Furthermore, because the teacher has their own interpretation of the text they can, consciously or not, influence the way the pupils perceive a text. This means that pupils are experiencing a manufactured reading of a novel and are being denied the right to engage. If we think about sharing our thoughts with someone on a TV series we have watched, we expect to have similarities and differences in terms of likes and dislikes and we expect to interpret characters in different ways . Yet, because teachers have already had the experience of a novel , they are more likely to encourage pupils to create their mental representation of a text rather than allowing pupils to have the freedom to create their own.
As a result of teachers having a natural reading experience with a class novel, it may influence the tasks chosen for a class. This perhaps highlights the potential dangers of learning intentions if teachers feel the lesson cannot take another direction. There is also a danger in waiting for the ‘right answer’ and then moving on when that has been given. This can, therefore, exacerbate the issue with pupils experiencing a manufactured reading of a text as they may switch off if they feel that their views are not important or lose confidence if they feel they are wrong. However, viewing something differently often has real value and this led Jess to a discussion on the idea of a character being perceived as a ‘villain’. A teacher Jess was working with asked the class to think about what makes the Warden in Holes a villain. Jess then asked a group of pupils if they thought she was a villain and after some hesitation one boy suggested that the Warden was only doing what she knew and following in the footsteps of her family. Therefore this highlights the importance of the way we ask questions, as teachers, as it can lead pupils to share their personal view of a text.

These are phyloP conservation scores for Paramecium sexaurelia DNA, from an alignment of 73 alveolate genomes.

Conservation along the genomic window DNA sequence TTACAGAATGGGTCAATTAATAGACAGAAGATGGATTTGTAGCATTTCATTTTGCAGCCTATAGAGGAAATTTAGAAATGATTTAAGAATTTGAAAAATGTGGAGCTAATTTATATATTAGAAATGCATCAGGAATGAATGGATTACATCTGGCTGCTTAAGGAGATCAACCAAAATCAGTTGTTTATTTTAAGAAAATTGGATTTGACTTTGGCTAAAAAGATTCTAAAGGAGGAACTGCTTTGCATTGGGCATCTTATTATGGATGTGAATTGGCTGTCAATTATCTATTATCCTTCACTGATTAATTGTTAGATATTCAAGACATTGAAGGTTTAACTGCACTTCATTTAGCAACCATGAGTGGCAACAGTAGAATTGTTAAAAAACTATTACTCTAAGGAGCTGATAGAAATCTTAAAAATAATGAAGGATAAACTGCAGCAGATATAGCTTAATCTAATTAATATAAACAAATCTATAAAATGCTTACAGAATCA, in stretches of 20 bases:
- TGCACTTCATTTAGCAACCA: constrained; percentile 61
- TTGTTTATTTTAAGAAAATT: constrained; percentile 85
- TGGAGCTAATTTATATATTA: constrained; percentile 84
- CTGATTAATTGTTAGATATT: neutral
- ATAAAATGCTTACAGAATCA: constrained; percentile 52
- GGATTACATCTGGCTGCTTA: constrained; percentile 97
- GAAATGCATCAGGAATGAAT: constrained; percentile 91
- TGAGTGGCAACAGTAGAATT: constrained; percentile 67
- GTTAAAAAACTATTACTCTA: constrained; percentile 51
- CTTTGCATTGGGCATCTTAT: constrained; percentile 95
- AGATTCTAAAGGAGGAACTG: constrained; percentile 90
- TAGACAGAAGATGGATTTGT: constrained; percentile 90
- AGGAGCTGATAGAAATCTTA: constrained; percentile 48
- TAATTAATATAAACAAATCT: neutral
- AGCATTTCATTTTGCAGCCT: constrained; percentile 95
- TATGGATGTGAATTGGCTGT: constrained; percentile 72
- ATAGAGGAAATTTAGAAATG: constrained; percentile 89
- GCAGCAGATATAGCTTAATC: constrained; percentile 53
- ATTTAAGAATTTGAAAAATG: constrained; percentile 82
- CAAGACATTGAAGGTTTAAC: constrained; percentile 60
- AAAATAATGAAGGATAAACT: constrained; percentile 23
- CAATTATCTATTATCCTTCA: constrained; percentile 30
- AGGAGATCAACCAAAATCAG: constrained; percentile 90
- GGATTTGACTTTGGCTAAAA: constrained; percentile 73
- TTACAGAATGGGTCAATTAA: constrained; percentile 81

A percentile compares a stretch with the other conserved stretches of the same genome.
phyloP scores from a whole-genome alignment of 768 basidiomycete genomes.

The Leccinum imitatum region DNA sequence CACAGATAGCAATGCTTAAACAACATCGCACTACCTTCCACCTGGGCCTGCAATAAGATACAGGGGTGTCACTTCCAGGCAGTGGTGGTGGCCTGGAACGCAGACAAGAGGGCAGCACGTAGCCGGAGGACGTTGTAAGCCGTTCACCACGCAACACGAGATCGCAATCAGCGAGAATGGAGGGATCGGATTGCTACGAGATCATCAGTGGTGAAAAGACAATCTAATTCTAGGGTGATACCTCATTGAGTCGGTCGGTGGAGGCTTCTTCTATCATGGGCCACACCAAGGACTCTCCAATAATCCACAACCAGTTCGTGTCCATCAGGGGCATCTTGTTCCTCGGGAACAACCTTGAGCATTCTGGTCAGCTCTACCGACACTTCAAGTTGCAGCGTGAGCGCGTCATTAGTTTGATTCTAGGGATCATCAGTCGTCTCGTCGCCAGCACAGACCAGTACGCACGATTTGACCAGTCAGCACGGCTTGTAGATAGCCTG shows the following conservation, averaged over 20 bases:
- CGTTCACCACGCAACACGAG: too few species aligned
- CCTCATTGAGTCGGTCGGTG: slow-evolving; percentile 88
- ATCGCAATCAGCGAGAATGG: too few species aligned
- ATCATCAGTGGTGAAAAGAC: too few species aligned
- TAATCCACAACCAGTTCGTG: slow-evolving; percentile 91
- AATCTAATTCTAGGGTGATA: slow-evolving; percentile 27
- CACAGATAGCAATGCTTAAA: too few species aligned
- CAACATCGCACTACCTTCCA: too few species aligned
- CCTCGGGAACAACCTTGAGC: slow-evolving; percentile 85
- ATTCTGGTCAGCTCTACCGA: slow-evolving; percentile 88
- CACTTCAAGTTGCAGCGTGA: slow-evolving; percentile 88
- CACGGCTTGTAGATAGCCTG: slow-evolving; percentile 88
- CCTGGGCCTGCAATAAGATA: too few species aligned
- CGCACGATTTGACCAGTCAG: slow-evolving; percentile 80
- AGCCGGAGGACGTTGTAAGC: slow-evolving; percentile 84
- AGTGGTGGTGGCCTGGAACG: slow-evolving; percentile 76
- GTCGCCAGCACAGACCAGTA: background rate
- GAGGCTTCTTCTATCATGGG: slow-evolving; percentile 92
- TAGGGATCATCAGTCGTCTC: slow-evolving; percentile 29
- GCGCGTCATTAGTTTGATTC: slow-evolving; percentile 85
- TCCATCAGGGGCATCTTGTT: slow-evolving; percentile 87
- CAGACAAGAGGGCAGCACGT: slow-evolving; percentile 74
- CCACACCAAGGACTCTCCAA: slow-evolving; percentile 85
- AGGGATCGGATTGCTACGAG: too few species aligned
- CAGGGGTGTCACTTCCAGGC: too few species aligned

This was a thoroughly enjoyable seminar and I have gained loads of ideas to use with my classes over the next few weeks. It is always interesting to consider the differences individuals can have in terms of their approach to a text and the way we can, as teachers, utilise these differences to create uplifting critical discussions.
Giovanelli, Marcello and Mason, Jessica (2015) ‘Well I don’t feel that’: schemas, worlds and authentic reading in the classroom. English in Education, 49 (1). pp. 4155. ISSN 1754-884